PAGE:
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3. Jonathan - April 16, 2013

Presumably, space prevents Walsh from mentioning that running universities as ‘no-nonsense corporations’ will include no-nonsense corporate-size paychecks and perks for those at the top: http://chronicle.com/article/Income-Gap-Widens/129980/

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Michael Carley - April 16, 2013

It is worth noting that Irish university heads are not very highly paid compared to their UK equivalents, never mind the US. The head of the university where I work gets about twice what the Provost of Trinity gets. Given that academic pay is also higher in Ireland, it means there is less of a difference in income (and attitude?) between the staff and the senior management.

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4. Jim Monaghan - April 16, 2013

The real change is not private versus public but online ones supported by land based ones.
The Open University is in an alliance with various public universities in the UK in a venture called Futurelearn.http://futurelearn.com/
Udacity https://www.udacity.com/ is supported by MIT and Harvard I think
Another is https://www.coursera.org/
And this is quite good
https://www.khanacademy.org/

The model is that lectures and everything that can be standardised will be online. The physical ( for lack of another word) will provide extra support by way of tutors, support groups, forums and a certification system.
If you look at the quality of the material you will see it is excellent and uses multimedia to an impressive degree.
It would be stupid to adopt a Luddite attitude to this. With tweaking it is going to be a major player.

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WorldbyStorm - April 16, 2013
5. Branno's ultra-left t-shirt - April 16, 2013

Ed Walsh, dragged out to promote austerity since 2008. This clown called for Peter Sutherland to be made an unelected government minister. Can’t understand why I still get upset over this fucker.

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6. Dr. X - April 16, 2013

I have myself worked in one of these private third level colleges. . . which I do not intend to name. All I can say is that I had some students who used to make me think “why aren’t these kids in a proper university?”, but I also had some real idiots as well.

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7. Dr. X - April 16, 2013

By the way there are many private tertiary education institutions in the world that are private but not for profit. There’s a distinct difference between them and those which are really about profit making.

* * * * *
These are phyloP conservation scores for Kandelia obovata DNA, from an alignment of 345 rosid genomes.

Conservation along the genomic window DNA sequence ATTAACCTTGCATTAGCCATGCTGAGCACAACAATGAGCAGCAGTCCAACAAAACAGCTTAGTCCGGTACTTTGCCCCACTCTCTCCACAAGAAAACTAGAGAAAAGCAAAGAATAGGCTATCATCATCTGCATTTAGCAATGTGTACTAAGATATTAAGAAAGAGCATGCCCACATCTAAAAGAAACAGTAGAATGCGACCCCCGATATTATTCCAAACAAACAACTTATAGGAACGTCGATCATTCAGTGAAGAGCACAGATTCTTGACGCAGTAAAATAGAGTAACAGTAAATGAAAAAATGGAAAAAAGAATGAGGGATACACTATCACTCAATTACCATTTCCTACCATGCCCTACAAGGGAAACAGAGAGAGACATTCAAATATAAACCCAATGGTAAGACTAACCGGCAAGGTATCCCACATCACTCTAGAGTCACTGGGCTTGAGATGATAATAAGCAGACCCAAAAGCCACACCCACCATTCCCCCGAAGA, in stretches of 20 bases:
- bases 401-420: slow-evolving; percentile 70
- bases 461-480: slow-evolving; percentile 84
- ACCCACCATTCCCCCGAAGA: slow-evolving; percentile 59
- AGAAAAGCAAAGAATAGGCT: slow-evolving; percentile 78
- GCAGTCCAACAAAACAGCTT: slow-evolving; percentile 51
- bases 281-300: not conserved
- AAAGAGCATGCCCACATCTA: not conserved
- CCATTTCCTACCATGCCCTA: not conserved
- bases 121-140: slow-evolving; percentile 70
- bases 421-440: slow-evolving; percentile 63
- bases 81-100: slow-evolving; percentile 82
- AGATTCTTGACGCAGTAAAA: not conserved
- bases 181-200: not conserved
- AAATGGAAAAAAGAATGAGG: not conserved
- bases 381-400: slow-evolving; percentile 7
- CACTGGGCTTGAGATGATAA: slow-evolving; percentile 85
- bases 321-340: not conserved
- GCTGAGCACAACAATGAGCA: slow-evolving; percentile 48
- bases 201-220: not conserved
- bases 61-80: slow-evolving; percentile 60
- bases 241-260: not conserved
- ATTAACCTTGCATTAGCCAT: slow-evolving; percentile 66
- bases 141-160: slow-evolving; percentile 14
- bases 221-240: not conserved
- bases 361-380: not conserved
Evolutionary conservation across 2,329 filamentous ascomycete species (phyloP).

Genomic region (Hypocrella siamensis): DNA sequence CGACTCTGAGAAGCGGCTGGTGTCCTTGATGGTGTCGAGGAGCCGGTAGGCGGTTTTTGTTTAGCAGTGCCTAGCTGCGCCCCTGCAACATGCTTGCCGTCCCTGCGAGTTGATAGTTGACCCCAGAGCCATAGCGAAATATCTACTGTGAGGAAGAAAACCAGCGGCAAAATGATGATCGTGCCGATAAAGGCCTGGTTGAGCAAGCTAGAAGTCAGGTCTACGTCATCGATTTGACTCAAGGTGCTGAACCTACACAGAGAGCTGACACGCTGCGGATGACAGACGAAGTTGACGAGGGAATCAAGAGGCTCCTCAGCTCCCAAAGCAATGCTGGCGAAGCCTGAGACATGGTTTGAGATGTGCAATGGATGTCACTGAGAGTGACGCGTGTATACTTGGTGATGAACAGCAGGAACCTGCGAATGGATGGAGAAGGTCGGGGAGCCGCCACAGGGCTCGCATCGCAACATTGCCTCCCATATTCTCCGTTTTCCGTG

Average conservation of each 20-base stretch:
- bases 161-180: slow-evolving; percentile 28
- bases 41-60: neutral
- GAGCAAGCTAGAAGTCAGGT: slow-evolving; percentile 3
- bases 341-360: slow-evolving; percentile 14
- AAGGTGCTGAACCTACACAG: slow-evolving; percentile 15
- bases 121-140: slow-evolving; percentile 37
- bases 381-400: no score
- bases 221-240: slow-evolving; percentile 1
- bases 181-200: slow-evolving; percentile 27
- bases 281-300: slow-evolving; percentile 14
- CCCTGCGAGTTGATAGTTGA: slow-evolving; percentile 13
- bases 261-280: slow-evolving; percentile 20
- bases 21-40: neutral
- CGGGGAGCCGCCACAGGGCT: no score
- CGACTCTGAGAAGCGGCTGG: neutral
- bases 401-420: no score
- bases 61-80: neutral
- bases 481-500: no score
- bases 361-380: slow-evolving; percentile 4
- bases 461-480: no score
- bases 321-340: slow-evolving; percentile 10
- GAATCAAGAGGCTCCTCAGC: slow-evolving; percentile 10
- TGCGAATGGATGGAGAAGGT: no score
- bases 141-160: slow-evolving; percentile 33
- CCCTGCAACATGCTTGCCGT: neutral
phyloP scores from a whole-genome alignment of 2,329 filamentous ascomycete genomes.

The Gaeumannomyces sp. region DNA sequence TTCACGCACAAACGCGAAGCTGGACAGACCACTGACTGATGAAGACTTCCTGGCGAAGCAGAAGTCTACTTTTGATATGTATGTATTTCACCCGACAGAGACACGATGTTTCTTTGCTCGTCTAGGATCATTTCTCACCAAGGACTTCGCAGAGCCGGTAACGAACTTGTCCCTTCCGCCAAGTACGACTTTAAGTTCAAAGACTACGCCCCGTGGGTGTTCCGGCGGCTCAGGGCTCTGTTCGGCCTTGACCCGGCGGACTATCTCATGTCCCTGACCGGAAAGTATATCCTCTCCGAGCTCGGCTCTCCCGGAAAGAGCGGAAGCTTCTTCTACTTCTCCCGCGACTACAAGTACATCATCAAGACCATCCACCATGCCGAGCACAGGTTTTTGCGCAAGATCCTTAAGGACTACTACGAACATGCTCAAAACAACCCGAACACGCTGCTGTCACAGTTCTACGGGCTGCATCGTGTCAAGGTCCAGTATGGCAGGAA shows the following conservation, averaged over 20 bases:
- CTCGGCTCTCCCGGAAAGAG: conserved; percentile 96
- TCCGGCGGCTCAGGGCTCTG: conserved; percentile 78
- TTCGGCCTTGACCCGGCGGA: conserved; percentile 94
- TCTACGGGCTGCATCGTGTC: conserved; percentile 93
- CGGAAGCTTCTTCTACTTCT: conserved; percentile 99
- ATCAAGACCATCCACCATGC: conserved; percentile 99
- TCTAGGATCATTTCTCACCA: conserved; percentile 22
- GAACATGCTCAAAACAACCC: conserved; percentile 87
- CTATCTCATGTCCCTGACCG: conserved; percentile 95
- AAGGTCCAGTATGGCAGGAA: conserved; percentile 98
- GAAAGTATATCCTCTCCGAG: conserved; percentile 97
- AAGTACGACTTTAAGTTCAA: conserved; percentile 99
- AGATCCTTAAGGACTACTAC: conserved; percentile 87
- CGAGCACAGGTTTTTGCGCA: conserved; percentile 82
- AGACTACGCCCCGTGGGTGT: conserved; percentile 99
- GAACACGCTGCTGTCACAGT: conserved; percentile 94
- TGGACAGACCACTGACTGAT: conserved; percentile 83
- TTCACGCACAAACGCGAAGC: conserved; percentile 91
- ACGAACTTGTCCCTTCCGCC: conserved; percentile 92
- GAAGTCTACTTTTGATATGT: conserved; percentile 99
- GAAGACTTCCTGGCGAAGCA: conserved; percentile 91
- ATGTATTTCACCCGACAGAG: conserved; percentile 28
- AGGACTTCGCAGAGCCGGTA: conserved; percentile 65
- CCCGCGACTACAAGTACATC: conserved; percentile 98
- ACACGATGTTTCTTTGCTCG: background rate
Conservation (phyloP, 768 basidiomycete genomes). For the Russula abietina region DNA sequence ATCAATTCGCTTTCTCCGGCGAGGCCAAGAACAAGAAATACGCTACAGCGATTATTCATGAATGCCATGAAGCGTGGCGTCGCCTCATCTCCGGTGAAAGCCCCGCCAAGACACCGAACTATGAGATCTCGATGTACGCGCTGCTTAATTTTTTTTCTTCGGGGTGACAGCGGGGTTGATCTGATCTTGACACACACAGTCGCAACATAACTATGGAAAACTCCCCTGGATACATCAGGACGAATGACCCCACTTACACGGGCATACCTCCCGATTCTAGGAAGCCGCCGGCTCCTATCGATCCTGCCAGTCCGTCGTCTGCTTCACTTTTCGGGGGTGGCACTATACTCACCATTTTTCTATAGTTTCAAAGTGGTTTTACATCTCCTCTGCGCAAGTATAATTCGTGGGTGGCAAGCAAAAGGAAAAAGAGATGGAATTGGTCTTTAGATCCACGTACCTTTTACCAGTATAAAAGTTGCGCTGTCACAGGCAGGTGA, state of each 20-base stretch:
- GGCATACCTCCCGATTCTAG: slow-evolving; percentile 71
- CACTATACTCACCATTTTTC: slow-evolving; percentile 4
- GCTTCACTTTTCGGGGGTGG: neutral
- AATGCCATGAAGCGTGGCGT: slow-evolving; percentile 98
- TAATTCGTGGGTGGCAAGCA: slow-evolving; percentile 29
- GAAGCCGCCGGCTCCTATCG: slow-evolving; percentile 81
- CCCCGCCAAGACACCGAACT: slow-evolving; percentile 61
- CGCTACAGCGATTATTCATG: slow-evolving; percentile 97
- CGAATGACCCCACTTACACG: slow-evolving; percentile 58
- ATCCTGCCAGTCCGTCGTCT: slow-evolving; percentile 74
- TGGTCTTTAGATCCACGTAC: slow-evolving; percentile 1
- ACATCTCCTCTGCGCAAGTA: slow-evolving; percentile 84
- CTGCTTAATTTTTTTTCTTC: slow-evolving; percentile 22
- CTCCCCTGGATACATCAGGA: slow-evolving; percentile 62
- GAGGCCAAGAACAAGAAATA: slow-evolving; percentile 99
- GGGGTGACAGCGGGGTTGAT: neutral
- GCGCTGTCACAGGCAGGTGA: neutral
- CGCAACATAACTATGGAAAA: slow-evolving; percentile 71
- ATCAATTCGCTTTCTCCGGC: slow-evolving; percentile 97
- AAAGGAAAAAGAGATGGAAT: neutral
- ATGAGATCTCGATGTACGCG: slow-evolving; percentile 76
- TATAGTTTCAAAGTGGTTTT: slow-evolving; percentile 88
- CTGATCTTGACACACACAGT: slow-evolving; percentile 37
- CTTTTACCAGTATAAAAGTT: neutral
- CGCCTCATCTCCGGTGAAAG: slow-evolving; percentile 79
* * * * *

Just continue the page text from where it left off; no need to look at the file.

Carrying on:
In the United States this combines with the iniquitous student loans system to produce diploma mills (often online) that do not, in fact, provide education, but simply liberate students from their cash.

As for the Kahn academy, I’d class anyone who endorses Pinochet as “fundamentally unsound”.

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8. Villan - April 16, 2013

Sadly, I can see much agreement within the SBP’s target audience on Walsh’s point that it’s discriminatory that public college’s receive €7k minimum per student per annum whilst private institutions do without.

After all, our glorious state subvents students in private education at 2nd level, why not at 3rd level as well? That’s the kind of twisted logic which would go down well in ‘Middle Ireland’.

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WorldbyStorm - April 16, 2013

It might be interesting, following your thought there, to match the various interests and voices being raised on the issue as to 2nd and 3rd level respectively and see if there’s an overlap.

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9. Laim Smullen - April 18, 2013

Laim Smullen

Its worth knowing that that non of our private collages
since they opened in large numbers since the mid 1970’s
autually teach STEM subjects because practical science
costs more to provide teaching materials than it is to make
quick profits. Our private collages teach and specialise
solely in Law, business, Arts and languages
The grind schools on till recently did not do
and science practicals.

Its worth knowing that some “elite “Universities” are offering free
Tuition online.

http://www.bdpa-detroit.org/portal/index.php?option=com_content&view=article&id=57:moocs-top-10-sites-for-free-education-with-elite-universities&catid=29:education&Itemid=20

More evidence negivite effects of the high fee rises

http://www.guardian.co.uk/education/2013/apr/10/tuition-fee-rise-poorer-boys

http://www.guardian.co.uk/education/2013/jan/03/universities-working-class-white-boys

http://www.guardian.co.uk/global-development/2013/jan/21/somali-university-students-high-fees-conflict

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10. The benefits of going to a private college? List them again… | The Cedar Lounge Revolution - August 29, 2013

[…] may remember this piece […]